Dangling carelessly 12 inches above our dining room floor, the still-connected electrical outlet seemed to revel in my frustration.
As a single bead of sweat dripped from my brow onto the newly installed vinyl floor, the outlet’s two three-pronged “faces” seemed to mock me, as if they were a couple of anguished emojis.
“Oh my God, we can’t believe you are struggling so much with this,” they seemed to be saying.
And they would be right.
All I was trying to do was replace the plastic outlet cover.
How hard can it be?
I had just replaced four others, including a dimmer switch, but as seems to be the rule of thumb in any project, it’s always the last one that gives you the most grief.
My inner frustration with the problem outlet took a turn for the worse when my screwdriver missed its mark, leaving a small indentation on the freshly painted wall.
It was at this point that I did what any self-respecting dad who is all thumbs around the house.
I blamed someone else.
“You see kids, this is what happens when you don’t do something right the first time,” I told my two bemused teens. “If the builder had just installed this properly, this wouldn’t be an issue.”
My wife arrived home and my rant continued, this time with a few colourful adjectives thrown in for good measure.
“Why can’t anything be built properly these days,” I vented. “You spend all this money on a townhouse and they can’t even install a (blank) wall outlet properly.”
With a simple, “I’m sure you’ll figure it out” verbal pat on the head, my wife went upstairs.
It was then that I realized what the problem was. I was simply doing it wrong. I was using the wrong holes for the screws.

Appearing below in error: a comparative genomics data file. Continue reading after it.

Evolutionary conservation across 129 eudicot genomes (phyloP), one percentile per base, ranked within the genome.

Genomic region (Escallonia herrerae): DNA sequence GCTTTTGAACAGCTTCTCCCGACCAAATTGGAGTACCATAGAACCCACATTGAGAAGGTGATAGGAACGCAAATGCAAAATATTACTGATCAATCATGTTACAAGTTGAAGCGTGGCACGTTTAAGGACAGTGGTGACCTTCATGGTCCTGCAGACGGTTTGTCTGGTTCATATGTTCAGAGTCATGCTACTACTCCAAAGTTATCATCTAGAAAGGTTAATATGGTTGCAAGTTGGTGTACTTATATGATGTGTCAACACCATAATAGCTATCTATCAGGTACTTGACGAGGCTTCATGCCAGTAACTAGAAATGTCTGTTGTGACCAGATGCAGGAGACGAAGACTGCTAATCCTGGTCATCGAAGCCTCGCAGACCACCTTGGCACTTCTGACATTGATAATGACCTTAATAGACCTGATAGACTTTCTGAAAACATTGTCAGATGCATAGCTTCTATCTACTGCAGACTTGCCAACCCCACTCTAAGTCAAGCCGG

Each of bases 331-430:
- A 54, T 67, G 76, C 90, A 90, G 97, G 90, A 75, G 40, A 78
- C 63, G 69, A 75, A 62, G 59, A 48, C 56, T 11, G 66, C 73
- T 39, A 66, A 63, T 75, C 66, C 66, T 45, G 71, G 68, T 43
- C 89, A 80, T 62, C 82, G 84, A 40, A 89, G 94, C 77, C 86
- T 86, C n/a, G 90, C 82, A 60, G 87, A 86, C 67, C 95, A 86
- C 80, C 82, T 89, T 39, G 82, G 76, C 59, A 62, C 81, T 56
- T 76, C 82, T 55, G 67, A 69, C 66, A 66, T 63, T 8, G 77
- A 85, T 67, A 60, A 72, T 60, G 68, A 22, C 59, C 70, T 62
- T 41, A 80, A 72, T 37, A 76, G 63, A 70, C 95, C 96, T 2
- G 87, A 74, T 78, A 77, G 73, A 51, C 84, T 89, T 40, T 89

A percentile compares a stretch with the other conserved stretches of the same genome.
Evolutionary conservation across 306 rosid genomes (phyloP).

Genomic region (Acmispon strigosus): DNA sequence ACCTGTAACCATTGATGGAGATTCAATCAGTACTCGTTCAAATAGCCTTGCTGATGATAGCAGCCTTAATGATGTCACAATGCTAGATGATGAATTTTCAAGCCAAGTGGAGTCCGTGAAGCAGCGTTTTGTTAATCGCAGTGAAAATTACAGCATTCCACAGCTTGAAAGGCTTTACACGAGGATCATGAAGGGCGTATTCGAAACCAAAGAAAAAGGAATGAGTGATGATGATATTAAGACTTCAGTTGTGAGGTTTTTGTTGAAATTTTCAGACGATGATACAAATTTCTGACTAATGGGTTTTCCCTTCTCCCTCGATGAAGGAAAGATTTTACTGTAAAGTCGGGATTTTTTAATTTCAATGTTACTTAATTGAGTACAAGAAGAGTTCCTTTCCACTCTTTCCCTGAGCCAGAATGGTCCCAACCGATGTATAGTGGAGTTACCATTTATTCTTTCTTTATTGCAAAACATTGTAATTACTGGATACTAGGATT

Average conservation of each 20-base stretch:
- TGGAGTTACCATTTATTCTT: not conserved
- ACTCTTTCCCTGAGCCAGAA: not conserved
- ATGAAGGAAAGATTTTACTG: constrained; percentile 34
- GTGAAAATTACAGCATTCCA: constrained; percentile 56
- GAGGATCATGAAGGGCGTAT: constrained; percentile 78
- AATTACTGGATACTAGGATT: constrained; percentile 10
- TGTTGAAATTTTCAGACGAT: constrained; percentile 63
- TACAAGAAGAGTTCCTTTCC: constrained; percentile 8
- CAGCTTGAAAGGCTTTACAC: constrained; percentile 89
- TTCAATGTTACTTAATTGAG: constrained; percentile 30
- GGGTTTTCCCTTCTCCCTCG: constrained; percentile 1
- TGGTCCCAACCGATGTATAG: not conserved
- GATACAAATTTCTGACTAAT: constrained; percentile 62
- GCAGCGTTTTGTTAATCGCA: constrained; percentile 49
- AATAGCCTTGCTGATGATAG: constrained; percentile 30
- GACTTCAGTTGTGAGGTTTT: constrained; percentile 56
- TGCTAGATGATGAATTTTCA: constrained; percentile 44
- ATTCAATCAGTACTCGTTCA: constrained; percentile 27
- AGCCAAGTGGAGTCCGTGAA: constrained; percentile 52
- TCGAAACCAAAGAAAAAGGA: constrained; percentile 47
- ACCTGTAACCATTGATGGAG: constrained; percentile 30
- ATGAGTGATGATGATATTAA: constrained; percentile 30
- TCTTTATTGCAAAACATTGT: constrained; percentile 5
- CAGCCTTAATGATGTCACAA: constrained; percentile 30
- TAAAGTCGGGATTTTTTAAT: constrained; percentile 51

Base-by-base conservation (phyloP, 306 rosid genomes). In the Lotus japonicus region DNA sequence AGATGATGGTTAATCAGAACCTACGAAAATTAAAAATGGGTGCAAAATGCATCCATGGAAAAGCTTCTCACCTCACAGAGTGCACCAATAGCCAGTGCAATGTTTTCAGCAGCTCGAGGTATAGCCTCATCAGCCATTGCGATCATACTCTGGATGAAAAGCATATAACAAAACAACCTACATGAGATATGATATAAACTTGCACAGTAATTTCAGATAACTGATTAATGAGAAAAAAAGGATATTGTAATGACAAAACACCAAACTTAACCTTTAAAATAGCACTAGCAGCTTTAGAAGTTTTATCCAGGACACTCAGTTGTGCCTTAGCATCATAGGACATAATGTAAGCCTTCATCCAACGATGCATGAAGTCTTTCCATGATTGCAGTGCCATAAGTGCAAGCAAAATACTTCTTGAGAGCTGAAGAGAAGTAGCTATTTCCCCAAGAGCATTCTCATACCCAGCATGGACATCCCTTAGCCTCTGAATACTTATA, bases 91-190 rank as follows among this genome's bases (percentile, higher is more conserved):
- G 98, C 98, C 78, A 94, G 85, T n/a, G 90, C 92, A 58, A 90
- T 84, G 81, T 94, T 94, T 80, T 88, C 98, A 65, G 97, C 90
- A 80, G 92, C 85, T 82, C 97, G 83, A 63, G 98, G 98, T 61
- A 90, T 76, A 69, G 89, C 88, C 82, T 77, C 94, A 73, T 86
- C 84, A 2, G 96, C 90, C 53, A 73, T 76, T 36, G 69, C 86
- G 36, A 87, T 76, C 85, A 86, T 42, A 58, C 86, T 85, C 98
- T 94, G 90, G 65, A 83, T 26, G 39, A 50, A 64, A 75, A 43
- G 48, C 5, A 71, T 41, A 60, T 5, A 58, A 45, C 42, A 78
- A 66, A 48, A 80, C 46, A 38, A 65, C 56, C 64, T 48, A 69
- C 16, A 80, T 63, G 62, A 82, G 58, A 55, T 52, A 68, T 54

Thirty seconds later, the outlet cover was replaced and I offered a silent apology to the builders who had installed the outlet properly way back in 2005.
As I meekly put my tools away, I was reminded of an angry reader, who only last week made a similar faux pas.
We had just published a special section congratulating Surrey’s grads and she was furious that we omitted her granddaughter.
“What a horrendous mistake to make. I cried when I saw that,” she wrote in a scathing email. “In the midst of a pandemic and all the ugly that is happening right now to not print her name is very cruel.
“This is a very painful experience for her, I’m sure, as it is for me as her grandmother. It is a terrible oversight on your part.”
Concerned about the omission, we looked into it and contacted the school district, who submitted the list for publication.
It turns out the grad’s name was published with her class after all – her grandmother just missed it.
“My apologies to you for my mistake,” she wrote in another email to us. “I read through the list twice and still missed it. I’m the one who needs better glasses.”
It seems we both learned a similar lesson – before lashing out and blaming others, take a deep breath and make sure the problem doesn’t lie with you.
But admitting that to your wife – well, that’s a different story.
“How did it go with the outlet?” my wife asked as she came down the stairs.
“All good,” I said, proudly pointing at my hard-earned victory.
“I figured it out.”
Some life lessons are best kept to yourself, right?
Beau Simpson is editor of the Now-Leader. You can email him at email@example.com